The Benefice of Panteg & Griffithstown


Welcome to the website of the Benefice of Panteg and Griffithstown.

As summer draws to a close and for many the holidays are now over we not only prepare ourselves for the long dark nights which will soon be upon us, but also a return to the normal routines and business of daily life.  I would like to wish all the children and young people every blessing as they return to school.  We also want to remember those who did well in exams this year and send them our congratulations and good wishes as they start a new stage in their life either on the road of employment or the next stage of their education at college or university.

Our lives go through seasons of change and transitions from infancy through to our senior years.  As we see as we grow …. from school to college – to employment and a career – to relationships and maybe marriage – bringing up a family – to retirement and having that precious time to reflect on your life and enjoy the future before you, giving thanks to God for all his good gifts.

There are many gifts which God provides us with throughout our lives, friends, family, the beauty of creation, the seasons, springtime and harvest.  People have been giving thanks for the harvest since farming first began and the custom is still thriving in many countries of the world.  In the Christian Calendar, harvest traditionally started at Lammas tide (1st August) when the firstborn of the new crop was made into bread and taken to church to be blessed.  It finished at Michaelmas, or the feast of Michael and all Angels which is celebrated on the 29th September every year.  As it falls near the equinox, the day is associated with the beginning of Autumn and the shortening of days.

There are traditionally four “quarter days” in a year  – Lady Day (25th March), Midsummer (24th June), Michaelmas (29th September) and Christmas (25th December).  They are spaced three months apart, on religious festivals, usually close to the solstices or equinoxes.  It used to be said that the harvest had to be completed by Michaelmas, almost like marking the end of the productive season and the beginning of a new cycle of farming. It was the time at which new servants were hired or land was exchanged and debts were paid, and so Michaelmas came to be the time for electing magistrates and also the beginning of legal and university terms.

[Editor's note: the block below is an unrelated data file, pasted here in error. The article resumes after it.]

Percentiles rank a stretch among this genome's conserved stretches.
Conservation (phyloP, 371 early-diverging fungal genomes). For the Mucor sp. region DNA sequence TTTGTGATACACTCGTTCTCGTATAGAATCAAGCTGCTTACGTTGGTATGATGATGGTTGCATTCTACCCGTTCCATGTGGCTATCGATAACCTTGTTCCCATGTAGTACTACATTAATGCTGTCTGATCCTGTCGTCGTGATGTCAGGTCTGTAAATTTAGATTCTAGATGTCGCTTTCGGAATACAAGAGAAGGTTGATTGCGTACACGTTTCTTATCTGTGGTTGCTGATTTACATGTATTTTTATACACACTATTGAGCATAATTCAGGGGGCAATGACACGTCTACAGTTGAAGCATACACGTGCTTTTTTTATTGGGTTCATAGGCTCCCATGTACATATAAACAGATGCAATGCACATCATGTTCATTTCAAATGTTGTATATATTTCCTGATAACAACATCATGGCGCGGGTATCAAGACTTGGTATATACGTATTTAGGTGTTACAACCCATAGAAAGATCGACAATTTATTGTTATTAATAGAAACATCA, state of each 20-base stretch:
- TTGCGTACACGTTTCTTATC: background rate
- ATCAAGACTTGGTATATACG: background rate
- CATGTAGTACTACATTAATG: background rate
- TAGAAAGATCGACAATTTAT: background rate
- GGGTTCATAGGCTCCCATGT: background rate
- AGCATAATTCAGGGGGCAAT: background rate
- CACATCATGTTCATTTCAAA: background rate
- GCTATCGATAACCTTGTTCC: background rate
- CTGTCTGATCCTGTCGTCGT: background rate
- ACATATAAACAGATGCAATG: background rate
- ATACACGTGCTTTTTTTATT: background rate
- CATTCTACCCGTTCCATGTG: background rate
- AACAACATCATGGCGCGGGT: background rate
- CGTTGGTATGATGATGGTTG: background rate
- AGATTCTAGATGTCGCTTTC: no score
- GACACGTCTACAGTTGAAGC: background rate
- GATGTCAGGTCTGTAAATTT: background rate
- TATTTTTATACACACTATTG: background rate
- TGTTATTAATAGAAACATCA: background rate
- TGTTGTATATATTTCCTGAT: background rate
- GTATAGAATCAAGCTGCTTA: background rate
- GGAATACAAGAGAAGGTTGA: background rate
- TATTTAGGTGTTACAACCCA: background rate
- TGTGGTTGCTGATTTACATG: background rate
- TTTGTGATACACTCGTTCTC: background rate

St Michael is one of the principal angelic warriors, protector against the dark of the night and the Archangel who fought against Satan  and his evil angels (Revelation 12:7-9).  At Michaelmas is the time that the darker nights and colder days begin – the edge of winter – the celebration of Michaelmas is associated with encouraging protection during these dark months.

Michaelmas marks the start of change and we are in the midst of change within the Church in Wales.  We give thanks for the election of our new Archbishop John Davies who has served as the Bishop of Swansea and Brecon for the past 9 years, chosen as the 13th Archbishop of Wales.  His election is also historic as this is the first time a Bishop of the Diocese of Swansea and Brecon has been elected Archbishop of Wales.  His hope for the future of the Church in Wales is that the Bishops will ‘lead us with hope into the future that we may flourish and serve the communities in which we are called.’

As we move toward 2020 and the opportunity to CELEBRATE put Centenary as a Province, Diocese, Deanery and within our own Benefice, let is all seek ways in which we may flourish within communities and be the people God calls us to be.  As we thank God for is goodness let us pray:

I give myself to you Lord.

With my mind and its thinking.

With my hands and their working.

With my eyes and their seeing.

With my body and its actions.

With my heart and is loving.



With every blessing. Yours in Christ.   Anne (Rector)